Quotes

Apr 1, 2014

Foolish Fish Fest: Bleu de Bonneval

THE STORY:

Francis Blanche, a famous French actor/comedian who lived until 1974, once said: "A day without a hoax is like a Gruyère without holes." That's particularly a propos today, and yet in France, April Fool's Day is not a day for elaborate hoaxes and creative trickery. As with many other aspects of French culture, there's a specific tradition, and they're sticking with it. In France, it is known as "Poisson d'Avril" or April's Fish, and the point is to tape a paper fish on an unwitting person's back. Basically, it's like a "Kick Me" sign, without the kicking.



This means I have to turn my back on my girls for large portions of the morning and pretend not to notice when they give me long, pat-pat-pat hugs out of nowhere. I think in theory, once they get you, they're supposed to yell "Poisson d'Avril!" but of course this would take all the joy out of it as far as we're concerned. Let's just see how long somebody will go around with a paper fish on their back. Much more fun. You will, on the rare occasion, see a joke headline, or a grown-up might try to pull the wool over you, but the lion's share of the holiday is a bunch of kids running around with paper fish and tape.

The girls meet up with some of my dance classmates and manage to hug some of them hello and rather successfully slip on some fish. A few truly do not realize what's been done, much to the girls' delight. I may be walking around with a fish, and we may have needlessly used up a lot of scotch tape, but at least I know I won't have to worry about salt in my sugar bowl or cellophane over the toilet seat till we get back to America.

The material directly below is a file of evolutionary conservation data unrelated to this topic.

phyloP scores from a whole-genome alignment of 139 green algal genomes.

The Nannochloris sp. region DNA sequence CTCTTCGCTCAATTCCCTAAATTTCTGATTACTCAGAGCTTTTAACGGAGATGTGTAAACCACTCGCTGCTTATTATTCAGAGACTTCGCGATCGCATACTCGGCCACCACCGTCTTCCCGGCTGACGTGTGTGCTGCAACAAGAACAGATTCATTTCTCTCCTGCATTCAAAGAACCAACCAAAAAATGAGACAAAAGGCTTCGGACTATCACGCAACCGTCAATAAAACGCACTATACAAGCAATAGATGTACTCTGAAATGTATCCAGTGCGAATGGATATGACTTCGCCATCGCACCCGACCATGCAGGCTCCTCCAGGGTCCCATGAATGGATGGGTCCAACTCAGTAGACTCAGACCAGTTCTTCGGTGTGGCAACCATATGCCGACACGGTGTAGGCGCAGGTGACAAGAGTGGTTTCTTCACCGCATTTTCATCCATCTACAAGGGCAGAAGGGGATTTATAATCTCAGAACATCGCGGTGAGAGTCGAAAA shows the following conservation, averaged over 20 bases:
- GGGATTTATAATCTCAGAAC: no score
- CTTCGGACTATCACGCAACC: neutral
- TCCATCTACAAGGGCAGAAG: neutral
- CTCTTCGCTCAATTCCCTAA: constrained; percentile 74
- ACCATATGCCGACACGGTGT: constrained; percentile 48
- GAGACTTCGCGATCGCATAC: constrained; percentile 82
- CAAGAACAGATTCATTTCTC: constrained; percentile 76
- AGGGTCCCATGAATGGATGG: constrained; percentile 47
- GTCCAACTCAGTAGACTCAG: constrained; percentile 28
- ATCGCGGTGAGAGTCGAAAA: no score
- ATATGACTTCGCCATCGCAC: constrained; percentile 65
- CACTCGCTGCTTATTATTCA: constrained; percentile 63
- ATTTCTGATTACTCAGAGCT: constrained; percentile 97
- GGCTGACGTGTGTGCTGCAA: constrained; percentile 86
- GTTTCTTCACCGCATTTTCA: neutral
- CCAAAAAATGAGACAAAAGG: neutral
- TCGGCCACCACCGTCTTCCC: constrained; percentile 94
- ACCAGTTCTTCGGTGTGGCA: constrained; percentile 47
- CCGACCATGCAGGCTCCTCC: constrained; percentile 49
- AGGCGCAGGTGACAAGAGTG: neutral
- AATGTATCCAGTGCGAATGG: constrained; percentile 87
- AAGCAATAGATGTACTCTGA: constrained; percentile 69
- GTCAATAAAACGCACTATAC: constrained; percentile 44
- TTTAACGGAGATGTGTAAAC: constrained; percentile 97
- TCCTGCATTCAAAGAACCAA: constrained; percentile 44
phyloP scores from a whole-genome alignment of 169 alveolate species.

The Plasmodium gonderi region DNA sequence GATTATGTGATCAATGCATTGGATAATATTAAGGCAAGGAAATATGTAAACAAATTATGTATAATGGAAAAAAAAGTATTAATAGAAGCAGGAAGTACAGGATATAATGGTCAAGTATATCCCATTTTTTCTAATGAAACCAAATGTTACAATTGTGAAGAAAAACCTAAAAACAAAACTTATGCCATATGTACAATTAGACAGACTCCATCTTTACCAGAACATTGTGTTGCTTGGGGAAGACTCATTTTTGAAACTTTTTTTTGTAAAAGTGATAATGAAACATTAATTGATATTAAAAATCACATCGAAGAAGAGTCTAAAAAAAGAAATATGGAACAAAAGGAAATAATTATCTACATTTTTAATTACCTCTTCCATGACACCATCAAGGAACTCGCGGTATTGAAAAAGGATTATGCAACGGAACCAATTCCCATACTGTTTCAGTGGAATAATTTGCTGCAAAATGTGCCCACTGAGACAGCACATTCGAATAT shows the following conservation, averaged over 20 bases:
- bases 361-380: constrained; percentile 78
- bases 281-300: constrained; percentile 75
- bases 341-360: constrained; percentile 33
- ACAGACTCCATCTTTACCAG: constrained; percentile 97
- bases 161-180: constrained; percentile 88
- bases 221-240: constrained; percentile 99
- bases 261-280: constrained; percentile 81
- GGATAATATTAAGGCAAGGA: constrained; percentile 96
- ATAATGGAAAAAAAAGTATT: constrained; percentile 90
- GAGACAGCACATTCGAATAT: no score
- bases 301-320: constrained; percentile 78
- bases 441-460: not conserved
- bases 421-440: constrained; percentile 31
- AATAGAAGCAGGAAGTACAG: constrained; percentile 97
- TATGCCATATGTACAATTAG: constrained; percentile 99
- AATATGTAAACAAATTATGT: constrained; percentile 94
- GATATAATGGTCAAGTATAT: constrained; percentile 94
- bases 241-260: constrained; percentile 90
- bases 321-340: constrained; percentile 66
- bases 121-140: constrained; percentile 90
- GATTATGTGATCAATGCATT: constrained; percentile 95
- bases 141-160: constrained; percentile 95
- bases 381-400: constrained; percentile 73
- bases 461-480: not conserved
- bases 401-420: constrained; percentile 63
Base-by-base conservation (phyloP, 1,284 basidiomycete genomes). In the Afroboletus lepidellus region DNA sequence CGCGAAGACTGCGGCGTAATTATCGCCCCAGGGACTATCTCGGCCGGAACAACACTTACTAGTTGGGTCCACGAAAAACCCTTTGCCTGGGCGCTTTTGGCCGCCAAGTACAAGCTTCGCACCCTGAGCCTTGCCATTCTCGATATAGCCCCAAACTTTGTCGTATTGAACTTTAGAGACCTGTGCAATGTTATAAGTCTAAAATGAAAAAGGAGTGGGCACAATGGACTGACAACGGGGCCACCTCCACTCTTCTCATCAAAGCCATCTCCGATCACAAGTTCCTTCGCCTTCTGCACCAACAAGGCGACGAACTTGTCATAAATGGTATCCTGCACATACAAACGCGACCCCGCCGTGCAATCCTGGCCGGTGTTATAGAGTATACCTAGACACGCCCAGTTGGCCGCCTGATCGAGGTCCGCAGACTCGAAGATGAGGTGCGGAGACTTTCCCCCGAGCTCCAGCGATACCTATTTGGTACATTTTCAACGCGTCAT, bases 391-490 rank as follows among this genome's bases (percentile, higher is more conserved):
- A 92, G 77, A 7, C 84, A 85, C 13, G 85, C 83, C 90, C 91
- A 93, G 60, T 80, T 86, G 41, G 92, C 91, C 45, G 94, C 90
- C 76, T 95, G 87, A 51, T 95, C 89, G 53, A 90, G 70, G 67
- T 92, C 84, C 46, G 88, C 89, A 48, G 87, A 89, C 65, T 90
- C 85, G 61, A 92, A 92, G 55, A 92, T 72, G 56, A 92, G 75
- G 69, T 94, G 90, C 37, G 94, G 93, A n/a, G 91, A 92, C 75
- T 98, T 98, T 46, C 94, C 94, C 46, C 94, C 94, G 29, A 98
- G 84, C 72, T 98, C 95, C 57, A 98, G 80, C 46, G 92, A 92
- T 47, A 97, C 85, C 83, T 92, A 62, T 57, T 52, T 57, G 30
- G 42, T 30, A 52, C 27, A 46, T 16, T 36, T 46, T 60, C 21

THE CHEESE: Bleu de Bonneval

Bleu de Bonneval, or Bleu de Bonneval sur Arc to use the full name it is sometimes given, is made exclusively at the Cooperative dairy of Haute-Maurienne Vanoise in the village of Bonneval. Bleu de Bonneval sur Arc is unusual in that it's a blue from the mountain country of Savoie, where cow's milk is generally transformed into nutty, hard cheeses like a Beaufort. In fact, this is Beaufort country, and the milk used for this blue comes from the same breed of cows: Tarine and Aondance.


Bleu de Bonneville is a sticky cheese caught somewhere between firm and gooey. Despite the huge veins of blue mold running throughout, the blue flavor is actually not pronounced at all. The appearance completely belies the taste, which is mild to the point of almost-boring (of course, I love a blue tang that knocks my socks off. If you prefer a subtle blue tang, you might feel differently).

THE CONNECTION:

Both a blue, and fish, that don't smell bad. Actually, they're both pretty mellow, considering one is a French blue, and the other is supposed to be a mischievous prank. Anthony buys me this cheese when he is in the Alps, and the store clearly labels it "Bleu de Bonneville" both in the shop and on the package he buys. After a lo-oo-ooo-ot of mostly fruitless research, it turns out that it is mislabeled. So while there is no cheese called "Bleu de Bonneville", this is, rather, a rare, local Alpine blue called "Bleu de Bonneval". So I guess the joke's on me.

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